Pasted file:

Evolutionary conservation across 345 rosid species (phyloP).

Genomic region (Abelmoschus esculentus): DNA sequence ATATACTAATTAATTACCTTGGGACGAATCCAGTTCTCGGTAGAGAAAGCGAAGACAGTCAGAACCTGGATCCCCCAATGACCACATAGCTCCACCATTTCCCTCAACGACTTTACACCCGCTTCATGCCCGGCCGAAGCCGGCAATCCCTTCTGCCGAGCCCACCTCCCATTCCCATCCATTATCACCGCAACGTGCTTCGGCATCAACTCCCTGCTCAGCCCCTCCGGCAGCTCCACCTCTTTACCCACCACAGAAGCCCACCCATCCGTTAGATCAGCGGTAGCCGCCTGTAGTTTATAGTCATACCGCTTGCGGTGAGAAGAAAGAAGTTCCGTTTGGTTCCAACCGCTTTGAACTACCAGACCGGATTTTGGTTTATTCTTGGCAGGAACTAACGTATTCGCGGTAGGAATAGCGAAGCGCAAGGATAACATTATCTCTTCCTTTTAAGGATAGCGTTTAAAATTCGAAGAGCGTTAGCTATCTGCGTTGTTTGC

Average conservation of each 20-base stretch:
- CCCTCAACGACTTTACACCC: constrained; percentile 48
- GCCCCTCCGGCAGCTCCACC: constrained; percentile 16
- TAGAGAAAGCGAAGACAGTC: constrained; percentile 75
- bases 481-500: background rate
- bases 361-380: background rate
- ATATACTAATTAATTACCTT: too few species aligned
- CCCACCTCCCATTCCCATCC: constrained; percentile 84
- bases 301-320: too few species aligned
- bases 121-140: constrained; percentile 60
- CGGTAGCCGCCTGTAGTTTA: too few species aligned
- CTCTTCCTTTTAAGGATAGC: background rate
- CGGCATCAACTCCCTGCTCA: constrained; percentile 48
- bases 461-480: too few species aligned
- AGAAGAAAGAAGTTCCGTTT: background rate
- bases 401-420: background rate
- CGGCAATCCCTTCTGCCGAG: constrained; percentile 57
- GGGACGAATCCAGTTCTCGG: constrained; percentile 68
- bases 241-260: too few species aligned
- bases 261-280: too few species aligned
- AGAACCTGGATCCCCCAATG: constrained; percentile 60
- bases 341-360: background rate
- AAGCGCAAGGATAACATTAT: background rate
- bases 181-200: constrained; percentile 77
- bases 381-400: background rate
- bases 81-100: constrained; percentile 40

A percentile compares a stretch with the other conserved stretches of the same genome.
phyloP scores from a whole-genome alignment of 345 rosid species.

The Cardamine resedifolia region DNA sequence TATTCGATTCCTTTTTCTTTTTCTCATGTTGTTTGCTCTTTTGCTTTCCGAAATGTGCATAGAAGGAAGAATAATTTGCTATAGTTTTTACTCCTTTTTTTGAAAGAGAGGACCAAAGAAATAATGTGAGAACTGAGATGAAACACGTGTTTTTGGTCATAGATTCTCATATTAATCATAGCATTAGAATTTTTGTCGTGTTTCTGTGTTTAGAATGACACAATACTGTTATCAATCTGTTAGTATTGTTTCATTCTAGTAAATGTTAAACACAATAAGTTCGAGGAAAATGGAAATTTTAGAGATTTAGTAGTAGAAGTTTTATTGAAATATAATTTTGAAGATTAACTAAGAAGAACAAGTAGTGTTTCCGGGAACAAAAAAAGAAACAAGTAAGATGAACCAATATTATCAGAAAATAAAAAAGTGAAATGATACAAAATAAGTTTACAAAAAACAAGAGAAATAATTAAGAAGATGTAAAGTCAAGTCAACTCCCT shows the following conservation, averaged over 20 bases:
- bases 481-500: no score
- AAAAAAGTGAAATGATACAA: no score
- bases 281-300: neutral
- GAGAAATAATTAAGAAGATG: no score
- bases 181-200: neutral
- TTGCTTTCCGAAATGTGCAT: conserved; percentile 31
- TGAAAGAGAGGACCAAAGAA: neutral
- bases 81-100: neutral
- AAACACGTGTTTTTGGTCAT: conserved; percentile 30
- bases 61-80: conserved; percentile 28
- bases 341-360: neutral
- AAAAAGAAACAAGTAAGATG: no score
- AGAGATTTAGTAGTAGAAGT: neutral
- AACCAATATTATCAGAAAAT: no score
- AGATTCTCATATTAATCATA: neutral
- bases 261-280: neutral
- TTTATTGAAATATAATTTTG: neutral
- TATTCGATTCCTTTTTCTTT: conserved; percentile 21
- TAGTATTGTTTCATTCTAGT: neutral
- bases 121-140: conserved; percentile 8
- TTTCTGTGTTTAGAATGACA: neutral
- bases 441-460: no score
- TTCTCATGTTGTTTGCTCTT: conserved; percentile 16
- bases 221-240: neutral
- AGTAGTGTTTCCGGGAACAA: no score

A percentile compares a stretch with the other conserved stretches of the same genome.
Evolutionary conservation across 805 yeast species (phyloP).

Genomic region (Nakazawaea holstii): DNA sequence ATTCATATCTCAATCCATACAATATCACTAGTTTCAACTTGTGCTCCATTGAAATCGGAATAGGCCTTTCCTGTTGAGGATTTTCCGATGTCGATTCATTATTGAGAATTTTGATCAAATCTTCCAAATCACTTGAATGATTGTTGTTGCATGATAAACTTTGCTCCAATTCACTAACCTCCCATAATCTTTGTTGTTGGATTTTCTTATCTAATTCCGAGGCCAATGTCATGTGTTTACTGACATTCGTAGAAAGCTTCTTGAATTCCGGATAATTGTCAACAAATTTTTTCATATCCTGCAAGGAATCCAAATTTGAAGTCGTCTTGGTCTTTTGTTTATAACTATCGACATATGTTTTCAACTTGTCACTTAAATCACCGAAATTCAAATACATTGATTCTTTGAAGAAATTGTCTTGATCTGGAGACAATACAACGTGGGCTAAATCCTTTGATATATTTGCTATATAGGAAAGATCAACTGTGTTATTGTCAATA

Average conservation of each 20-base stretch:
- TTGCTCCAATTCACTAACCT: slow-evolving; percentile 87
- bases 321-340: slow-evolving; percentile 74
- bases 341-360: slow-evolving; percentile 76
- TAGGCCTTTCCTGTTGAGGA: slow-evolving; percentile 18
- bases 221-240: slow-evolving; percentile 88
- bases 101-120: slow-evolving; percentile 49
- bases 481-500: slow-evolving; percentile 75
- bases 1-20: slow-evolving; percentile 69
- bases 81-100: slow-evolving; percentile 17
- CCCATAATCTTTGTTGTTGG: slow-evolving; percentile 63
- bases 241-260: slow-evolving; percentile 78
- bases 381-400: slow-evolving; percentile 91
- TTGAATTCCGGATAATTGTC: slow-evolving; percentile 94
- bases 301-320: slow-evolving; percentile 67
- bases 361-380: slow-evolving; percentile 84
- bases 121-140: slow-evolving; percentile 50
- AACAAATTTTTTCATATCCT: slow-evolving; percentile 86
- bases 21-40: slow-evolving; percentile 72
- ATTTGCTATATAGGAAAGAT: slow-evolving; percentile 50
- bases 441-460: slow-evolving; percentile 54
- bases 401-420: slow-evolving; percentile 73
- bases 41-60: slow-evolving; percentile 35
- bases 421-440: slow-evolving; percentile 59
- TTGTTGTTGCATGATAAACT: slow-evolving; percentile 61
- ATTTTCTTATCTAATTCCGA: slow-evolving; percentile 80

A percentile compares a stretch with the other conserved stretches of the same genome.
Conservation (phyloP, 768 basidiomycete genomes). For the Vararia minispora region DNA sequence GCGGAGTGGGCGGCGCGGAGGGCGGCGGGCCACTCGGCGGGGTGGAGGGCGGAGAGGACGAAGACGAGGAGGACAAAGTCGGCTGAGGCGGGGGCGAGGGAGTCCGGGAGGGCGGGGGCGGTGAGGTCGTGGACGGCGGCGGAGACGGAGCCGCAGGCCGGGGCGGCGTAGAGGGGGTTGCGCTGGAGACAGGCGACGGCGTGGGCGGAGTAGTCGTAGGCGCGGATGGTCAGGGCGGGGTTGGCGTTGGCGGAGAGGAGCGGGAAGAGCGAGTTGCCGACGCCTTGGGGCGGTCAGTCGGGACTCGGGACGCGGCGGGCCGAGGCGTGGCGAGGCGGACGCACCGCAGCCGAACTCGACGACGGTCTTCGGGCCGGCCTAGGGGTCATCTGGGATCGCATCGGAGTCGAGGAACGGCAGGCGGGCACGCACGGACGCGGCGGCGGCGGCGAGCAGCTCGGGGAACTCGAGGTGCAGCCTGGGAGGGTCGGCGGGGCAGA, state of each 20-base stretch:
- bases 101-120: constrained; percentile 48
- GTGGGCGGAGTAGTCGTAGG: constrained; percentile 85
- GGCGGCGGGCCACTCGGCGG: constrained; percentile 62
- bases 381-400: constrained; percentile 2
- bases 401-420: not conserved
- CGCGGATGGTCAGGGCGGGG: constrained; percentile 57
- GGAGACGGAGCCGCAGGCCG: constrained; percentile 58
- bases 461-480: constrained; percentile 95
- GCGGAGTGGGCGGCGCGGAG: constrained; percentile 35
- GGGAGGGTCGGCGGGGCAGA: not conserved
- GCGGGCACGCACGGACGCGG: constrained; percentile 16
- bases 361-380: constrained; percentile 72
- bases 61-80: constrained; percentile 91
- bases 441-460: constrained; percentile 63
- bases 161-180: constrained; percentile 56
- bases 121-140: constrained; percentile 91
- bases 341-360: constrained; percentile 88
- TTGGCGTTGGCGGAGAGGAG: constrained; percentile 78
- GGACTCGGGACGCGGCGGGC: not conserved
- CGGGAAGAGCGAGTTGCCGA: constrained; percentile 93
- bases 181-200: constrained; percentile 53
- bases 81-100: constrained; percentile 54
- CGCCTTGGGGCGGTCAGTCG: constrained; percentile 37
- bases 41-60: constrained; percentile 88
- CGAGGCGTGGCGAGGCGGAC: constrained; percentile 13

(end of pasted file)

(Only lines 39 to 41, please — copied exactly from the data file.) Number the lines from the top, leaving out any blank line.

- bases 81-100: neutral
- AAACACGTGTTTTTGGTCAT: conserved; percentile 30
- bases 61-80: conserved; percentile 28